Bayesian reasoning can be difficult to understand when it’s presented formally with equations and formulas, so let’s illustrate the concept with Venn diagrams.

Consider two populations, white and black. The white population is larger than the black population.


Assume that the amount of crime that occurs in the two populations is roughly proportional to the size of each, represented by the red circle below.


Assume that police attention, due to institutional racism, is disproportionately focused toward black criminals, as represented by the blue ellipse below.


The population of convicted criminals would be represented by the purple shading below.


A racist observing racial discrepancies between the inmate population and the general population is myopically only seeing the purple shading. The racist sees that blacks make up a disproportionately large fraction of the purple shading while falsely assuming the inmate population is an unbiased sample. The racist neglects what the true parameter is.

Disproportionately punishing criminals in minority communities would be horrible in and of itself, but the War on Drugs has subverted the criminal justice system in an even worse way, and exacerbated institutional racism. How?

Conducting the War on Drugs requires the violation of civil liberties. Why? Whereas victims of crimes cooperate with police and offer evidence to bring criminals to justice, victimless crimes produce no such cooperative victims. Without victims pointing toward any kind of offender, the primary method to catch violators of victimless crimes is to preemptively assume some fraction of a population is criminal and use sweeping powers to arbitrarily detain and search.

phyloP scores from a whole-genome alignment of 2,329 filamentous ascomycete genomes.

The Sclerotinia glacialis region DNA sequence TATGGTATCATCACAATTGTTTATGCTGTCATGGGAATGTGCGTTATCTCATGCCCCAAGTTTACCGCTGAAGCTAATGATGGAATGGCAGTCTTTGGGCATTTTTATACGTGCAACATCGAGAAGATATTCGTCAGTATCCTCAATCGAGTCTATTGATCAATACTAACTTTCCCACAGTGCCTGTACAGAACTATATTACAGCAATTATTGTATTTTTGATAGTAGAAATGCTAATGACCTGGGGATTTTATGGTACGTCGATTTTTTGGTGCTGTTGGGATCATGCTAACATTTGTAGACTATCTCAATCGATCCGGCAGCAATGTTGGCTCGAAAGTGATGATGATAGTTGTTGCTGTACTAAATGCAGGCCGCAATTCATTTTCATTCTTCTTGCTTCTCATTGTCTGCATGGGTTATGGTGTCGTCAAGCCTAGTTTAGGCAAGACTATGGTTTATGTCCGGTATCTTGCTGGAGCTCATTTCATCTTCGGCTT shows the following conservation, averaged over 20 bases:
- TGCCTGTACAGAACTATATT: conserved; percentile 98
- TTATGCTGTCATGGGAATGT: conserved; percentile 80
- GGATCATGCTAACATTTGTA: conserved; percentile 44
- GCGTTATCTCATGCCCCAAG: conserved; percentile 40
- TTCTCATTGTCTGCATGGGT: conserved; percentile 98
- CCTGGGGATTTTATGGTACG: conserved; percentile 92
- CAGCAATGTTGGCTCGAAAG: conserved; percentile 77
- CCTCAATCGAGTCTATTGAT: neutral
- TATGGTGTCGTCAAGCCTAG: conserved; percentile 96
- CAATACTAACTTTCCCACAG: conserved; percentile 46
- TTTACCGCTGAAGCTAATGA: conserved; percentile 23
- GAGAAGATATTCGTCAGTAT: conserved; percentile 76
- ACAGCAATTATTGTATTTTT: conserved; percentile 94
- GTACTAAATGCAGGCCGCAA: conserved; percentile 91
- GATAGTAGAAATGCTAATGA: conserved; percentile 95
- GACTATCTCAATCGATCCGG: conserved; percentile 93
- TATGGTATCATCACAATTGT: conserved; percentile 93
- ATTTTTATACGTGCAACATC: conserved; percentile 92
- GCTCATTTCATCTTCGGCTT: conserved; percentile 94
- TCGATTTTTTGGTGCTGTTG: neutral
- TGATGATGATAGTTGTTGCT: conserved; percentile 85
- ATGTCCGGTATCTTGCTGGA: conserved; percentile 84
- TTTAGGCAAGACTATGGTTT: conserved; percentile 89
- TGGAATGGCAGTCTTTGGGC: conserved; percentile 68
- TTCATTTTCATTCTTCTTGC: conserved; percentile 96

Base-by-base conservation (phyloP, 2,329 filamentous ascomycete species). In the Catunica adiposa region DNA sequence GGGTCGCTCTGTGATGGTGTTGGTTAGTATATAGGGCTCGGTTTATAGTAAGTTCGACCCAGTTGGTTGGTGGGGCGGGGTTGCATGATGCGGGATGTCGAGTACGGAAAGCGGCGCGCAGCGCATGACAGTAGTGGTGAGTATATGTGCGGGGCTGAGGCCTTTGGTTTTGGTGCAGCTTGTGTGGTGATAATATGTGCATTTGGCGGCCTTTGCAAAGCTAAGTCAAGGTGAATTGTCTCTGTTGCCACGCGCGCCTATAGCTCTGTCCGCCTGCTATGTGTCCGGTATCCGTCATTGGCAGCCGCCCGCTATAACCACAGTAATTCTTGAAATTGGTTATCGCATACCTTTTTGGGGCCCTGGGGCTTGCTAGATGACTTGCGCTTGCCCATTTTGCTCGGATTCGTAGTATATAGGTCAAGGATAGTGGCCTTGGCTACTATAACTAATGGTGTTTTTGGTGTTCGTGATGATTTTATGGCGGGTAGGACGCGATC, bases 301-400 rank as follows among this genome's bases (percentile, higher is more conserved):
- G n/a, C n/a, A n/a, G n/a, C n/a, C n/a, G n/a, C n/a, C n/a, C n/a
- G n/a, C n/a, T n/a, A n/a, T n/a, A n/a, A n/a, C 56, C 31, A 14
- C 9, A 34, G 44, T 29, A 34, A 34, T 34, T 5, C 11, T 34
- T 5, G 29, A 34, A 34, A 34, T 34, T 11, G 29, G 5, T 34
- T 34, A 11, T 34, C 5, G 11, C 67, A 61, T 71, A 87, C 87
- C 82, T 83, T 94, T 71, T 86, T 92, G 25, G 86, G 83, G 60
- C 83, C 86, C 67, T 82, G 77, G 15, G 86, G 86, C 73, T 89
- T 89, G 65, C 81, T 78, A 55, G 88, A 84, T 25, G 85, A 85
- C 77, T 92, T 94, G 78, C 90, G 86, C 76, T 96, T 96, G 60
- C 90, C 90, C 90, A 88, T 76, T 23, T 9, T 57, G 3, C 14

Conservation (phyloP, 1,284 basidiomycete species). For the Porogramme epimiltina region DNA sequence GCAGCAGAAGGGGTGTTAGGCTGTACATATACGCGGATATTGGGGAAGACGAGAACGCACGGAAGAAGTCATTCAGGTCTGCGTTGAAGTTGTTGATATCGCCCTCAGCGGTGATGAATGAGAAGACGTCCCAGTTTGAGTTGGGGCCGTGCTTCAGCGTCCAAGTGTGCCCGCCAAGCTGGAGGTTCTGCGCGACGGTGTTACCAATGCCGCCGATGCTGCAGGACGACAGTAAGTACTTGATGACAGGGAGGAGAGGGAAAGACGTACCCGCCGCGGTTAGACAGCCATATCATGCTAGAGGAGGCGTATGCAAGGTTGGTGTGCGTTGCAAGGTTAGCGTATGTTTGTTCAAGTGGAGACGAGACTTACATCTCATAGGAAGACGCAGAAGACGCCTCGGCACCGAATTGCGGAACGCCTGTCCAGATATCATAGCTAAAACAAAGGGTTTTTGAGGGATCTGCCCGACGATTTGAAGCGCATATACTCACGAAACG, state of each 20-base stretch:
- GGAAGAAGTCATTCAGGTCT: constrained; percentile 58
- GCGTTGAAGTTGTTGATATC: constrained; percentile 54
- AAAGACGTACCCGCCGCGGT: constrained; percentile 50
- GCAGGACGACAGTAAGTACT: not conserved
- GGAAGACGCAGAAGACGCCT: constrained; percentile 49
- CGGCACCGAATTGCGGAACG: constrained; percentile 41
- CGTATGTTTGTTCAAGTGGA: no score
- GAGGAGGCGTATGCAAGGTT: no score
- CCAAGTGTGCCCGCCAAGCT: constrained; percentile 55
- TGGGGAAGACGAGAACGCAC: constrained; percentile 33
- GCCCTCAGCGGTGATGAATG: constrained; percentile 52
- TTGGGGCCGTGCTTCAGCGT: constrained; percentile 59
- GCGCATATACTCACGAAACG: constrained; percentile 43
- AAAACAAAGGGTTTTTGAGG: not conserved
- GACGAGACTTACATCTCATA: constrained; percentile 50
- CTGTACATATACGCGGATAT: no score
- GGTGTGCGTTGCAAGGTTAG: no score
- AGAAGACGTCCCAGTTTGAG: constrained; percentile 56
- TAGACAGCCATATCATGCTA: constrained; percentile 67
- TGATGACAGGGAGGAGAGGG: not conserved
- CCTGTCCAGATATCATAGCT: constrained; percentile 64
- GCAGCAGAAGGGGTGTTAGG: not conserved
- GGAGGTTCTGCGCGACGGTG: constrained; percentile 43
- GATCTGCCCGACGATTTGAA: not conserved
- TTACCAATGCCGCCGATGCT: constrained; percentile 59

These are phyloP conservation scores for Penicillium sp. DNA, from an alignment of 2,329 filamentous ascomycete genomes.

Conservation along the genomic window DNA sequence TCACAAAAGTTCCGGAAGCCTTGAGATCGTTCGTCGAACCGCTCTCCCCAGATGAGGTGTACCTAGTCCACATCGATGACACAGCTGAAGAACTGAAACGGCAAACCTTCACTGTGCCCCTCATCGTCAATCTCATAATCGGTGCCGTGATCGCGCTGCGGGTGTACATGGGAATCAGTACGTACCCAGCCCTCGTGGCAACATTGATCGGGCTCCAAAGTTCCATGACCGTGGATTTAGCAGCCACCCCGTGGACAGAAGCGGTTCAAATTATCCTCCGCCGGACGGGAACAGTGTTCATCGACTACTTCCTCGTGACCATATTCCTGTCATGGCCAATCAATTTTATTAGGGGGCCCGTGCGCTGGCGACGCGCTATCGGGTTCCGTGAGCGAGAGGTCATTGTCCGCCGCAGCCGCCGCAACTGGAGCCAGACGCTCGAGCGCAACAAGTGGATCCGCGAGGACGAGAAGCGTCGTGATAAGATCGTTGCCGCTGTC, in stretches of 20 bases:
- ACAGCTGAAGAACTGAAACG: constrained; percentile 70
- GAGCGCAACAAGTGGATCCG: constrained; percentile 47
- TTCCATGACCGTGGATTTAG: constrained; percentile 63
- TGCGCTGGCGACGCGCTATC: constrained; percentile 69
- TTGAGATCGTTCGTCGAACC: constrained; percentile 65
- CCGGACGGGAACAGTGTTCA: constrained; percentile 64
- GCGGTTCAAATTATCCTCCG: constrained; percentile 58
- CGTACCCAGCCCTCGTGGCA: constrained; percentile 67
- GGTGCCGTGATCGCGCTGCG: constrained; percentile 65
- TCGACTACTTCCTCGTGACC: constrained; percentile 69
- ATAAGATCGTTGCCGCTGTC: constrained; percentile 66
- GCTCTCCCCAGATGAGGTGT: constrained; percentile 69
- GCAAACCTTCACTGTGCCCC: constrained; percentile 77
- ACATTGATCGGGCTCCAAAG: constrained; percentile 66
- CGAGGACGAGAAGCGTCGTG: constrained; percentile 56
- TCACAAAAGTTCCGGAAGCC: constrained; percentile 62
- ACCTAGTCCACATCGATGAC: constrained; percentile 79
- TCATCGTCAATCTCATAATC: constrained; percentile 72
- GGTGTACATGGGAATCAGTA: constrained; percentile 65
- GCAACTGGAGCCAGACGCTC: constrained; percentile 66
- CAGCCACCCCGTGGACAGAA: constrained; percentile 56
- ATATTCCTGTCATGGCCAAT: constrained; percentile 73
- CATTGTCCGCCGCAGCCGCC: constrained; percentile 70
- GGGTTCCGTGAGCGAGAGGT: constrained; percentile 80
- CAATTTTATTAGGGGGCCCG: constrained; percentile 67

Without any victims, from where would probable cause originate? Terry v. Ohio paved the path for Arizona v. Johnson, and now the police act on “reasonable suspicion,” which in practice has turned into arbitrary officer discretion, far beyond the original scope of the standard to ensure officer safety. “Reasonable suspicion” is a lesser degree of certainty than probable cause, and as such, was always obviously unconstitutional.

If a police department were already predisposed to target a black community, instructing them go after victimless crimes would intensify their biased policing, giving them cover to target whomever they already were going to target.

Not only does the War on Drugs erode the potency of the Constitution, it erodes the trust between the public and law enforcement. Whereas the public might, in ideal theory, primarily rely on law enforcement for protection from criminals, the War on Drugs has subverted the relationship, and given the public a reason to fear the police. The War on Drugs distracts the police with incentives to maximize drug arrests, drawing their focus drawn away from putting away the harmful elements of society.

The War on Drugs produces a more disturbing Venn diagram.

Assume a majority white population and a minority black population.


Assume that victimless crimes in the two populations are occurring proportionally to their populations, because the drive to alter consciousness is a human universal.


Assume that a smaller amount of crimes with victims are occurring in the two populations proportionally.


The encouragement of police attention to victimless crimes gives the police cover to disproportionately target the black community.


Racists incorrectly infer biased police attention as a proxy for societal harm, failing to distinguish between malum in se and malum prohibitum. The purple shading below represents an entire group of people who are being oppressed by a criminal justice system that is consistently and repeatedly violating Mill’s harm principle.